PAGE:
DINDIAL RAMRATTAN, UNIVERSITY OF WEST INDIES, TRINIDAD AND TOBAGO
Abstract: The Caribbean region has experienced an epidemiological transition from communicable diseases to chronic non-communicable diseases (CNCDs) over the past few decades. The case of Trinidad and Tobago has been no different. The main objective of this paper is to highlight some of the effects of this transition as well as to increase awareness of the need to foster a preventative approach to healthcare that fully takes this changing disease profile into account. The epidemiological transition has led to a change in the scope and functions of the health system. Given that the major health-based threats to the human capital development of Trinidad and Tobago are no longer diseases that are transferred from person to person but are, in fact, largely brought on by lifestyle choices, healthcare systems should now focus on prevention in the form of marketing, awareness drives and advertising to name a few. A significant economic burden will be imposed upon the society if a prevention-based approach to CNCDs is not adopted. The preventative approach will allow the country to mitigate some of the future health impacts that the population may face and Trinidad and Tobago stands to benefit greatly, via productivity and welfare gains, if CNCD-related issues are tackled prior to their onset rather than later on when these diseases have already taken root.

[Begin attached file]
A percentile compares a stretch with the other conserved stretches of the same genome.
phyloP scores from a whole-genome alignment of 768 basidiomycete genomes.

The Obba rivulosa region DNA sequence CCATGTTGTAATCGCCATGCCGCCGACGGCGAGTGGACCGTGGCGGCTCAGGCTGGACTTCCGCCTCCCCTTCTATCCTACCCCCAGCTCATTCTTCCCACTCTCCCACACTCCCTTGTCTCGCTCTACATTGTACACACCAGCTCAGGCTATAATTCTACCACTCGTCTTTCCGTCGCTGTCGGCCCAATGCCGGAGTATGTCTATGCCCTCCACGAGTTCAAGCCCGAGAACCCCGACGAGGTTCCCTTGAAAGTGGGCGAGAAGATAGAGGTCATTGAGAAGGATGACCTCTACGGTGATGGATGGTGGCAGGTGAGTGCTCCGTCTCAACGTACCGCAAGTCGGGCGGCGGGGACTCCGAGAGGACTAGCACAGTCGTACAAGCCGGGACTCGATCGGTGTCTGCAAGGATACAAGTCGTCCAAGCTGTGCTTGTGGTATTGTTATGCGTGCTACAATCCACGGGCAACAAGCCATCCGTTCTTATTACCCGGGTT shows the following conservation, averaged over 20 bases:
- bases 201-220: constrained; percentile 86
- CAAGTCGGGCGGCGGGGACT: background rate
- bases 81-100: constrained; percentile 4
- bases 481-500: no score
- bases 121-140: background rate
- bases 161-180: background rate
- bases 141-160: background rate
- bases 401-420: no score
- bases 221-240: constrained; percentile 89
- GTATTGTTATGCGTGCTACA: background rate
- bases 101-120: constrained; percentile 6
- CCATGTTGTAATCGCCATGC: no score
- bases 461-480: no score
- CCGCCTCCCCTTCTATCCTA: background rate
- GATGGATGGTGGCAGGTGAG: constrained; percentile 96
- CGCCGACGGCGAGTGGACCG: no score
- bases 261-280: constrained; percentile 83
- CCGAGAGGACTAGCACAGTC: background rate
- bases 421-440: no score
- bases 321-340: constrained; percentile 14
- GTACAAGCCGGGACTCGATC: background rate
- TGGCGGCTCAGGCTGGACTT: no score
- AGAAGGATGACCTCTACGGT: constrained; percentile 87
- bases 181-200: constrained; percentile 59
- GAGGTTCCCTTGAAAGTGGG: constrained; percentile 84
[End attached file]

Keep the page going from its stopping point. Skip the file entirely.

Keywords: preventative; healthcare; chronic non-communicable; Trinidad and Tobago; transition; human capital.